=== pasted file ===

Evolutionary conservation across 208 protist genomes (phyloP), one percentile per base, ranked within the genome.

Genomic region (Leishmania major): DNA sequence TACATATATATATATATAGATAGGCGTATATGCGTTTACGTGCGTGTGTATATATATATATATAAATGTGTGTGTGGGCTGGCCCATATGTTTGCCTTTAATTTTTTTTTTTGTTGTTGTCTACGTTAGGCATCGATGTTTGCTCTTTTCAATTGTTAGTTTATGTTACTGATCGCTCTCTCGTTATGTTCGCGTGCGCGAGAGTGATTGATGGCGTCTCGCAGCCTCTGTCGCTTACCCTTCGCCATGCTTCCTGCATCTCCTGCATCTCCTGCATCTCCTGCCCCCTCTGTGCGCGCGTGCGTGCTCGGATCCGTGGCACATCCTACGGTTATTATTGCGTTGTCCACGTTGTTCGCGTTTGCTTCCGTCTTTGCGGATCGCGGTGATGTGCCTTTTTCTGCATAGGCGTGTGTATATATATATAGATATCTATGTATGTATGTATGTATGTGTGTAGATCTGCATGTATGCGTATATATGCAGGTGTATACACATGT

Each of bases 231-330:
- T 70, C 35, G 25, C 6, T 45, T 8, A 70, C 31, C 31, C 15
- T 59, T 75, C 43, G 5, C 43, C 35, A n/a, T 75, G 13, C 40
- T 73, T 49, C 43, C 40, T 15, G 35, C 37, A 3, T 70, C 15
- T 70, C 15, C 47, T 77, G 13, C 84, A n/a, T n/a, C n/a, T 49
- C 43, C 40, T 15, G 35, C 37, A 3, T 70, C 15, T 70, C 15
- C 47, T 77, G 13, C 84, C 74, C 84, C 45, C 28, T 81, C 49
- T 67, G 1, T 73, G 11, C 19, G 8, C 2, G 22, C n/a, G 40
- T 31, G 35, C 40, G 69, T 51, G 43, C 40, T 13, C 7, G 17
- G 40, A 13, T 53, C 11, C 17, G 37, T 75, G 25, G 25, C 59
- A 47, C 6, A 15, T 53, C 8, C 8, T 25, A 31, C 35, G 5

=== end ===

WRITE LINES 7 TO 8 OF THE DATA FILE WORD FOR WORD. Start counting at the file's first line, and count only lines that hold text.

- T 70, C 15, C 47, T 77, G 13, C 84, A n/a, T n/a, C n/a, T 49
- C 43, C 40, T 15, G 35, C 37, A 3, T 70, C 15, T 70, C 15